In past times, German folk beliefs alleged that evil spirits and witches accomplished many acts of mischief on Thursday nights during Advent. This belief may have faded, but the German Knocking Nights remain. Klöpfelnachte, or “Knocking Nights,” takes place on one or all of the last three Thursday nights during Advent. In parts of Upper and Lower Bavaria and rural zones of south GERMANY, groups of costumed children parade through the streets of town on these nights, ringing cowbells, cracking whips, rattling tin cans, and tossing pebbles against windows (see also MUMMING). They march from house to house knocking on doors, reciting rhymes, and asking for GIFTS in return. Sometimes this request takes the form of shoving a pitchfork through the open doorway and singing a song that praises the householders. Family members then place a gift, such as an item of food, on one of the tines of the pitchfork.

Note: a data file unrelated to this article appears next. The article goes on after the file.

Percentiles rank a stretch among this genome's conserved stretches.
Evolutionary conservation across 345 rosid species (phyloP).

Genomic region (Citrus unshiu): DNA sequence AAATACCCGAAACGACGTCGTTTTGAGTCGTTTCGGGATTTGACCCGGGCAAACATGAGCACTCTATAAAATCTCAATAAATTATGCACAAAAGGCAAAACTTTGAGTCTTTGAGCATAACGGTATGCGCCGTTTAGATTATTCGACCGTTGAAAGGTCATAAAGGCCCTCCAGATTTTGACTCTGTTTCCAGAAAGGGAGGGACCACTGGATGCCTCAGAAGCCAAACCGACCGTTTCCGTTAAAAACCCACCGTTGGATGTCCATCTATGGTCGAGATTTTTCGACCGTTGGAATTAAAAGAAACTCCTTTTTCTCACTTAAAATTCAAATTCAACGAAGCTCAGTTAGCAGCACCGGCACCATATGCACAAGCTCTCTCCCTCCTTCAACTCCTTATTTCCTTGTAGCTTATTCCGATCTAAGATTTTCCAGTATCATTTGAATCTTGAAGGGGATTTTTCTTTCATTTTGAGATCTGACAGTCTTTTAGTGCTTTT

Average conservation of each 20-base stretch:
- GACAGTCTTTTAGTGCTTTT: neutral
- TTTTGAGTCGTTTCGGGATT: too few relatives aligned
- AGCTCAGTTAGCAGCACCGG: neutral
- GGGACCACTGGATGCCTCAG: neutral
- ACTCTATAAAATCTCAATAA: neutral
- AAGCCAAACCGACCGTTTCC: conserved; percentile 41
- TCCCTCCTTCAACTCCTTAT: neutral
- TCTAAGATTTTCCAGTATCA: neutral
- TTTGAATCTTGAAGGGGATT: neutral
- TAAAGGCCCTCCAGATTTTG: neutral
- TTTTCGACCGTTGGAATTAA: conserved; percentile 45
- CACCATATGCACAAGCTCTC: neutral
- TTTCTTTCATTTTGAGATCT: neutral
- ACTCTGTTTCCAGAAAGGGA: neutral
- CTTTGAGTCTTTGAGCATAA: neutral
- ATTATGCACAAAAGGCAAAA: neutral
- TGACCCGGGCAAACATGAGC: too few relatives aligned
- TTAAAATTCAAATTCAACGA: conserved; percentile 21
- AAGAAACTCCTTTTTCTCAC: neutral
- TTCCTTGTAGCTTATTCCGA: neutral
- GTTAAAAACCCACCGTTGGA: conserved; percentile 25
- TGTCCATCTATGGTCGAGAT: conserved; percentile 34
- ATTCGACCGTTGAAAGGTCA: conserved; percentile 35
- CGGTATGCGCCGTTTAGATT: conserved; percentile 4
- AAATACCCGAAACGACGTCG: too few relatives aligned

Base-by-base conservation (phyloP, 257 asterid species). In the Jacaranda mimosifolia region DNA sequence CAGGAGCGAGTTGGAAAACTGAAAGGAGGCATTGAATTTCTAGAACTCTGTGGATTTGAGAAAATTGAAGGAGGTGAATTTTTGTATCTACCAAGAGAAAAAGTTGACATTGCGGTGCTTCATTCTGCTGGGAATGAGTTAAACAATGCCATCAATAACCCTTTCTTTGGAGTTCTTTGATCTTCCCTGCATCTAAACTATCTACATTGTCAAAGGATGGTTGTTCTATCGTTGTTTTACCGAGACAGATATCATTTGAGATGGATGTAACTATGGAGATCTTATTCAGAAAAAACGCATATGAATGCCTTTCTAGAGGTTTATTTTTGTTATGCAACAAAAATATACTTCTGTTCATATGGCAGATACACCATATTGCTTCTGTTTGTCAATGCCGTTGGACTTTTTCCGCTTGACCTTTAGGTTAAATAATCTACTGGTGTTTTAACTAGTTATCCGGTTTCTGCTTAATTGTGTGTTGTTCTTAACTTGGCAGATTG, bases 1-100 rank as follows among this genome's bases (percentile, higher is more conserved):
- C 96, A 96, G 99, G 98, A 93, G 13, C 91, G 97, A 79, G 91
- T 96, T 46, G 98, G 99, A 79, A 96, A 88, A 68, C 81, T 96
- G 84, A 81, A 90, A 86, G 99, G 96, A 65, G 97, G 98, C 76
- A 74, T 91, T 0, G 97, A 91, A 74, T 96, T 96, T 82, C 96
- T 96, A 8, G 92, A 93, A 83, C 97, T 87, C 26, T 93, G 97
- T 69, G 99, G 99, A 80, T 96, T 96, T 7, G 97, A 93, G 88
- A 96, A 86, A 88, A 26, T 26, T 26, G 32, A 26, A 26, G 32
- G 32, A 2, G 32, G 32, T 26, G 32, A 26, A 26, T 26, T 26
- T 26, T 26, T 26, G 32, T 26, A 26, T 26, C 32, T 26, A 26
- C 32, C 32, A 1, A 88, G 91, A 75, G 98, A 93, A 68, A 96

In other cases, the knockers toss a small present in through the open door and dash away, leaving the occupants to guess the sender’s identity. These anonymous gifts, called Klöpfelscheit, resemble the JULKLAPP tossed through open doors and windows in Scandinavia. The noisemaking element of this traditional celebration finds echo in numerous other European Christmas customs.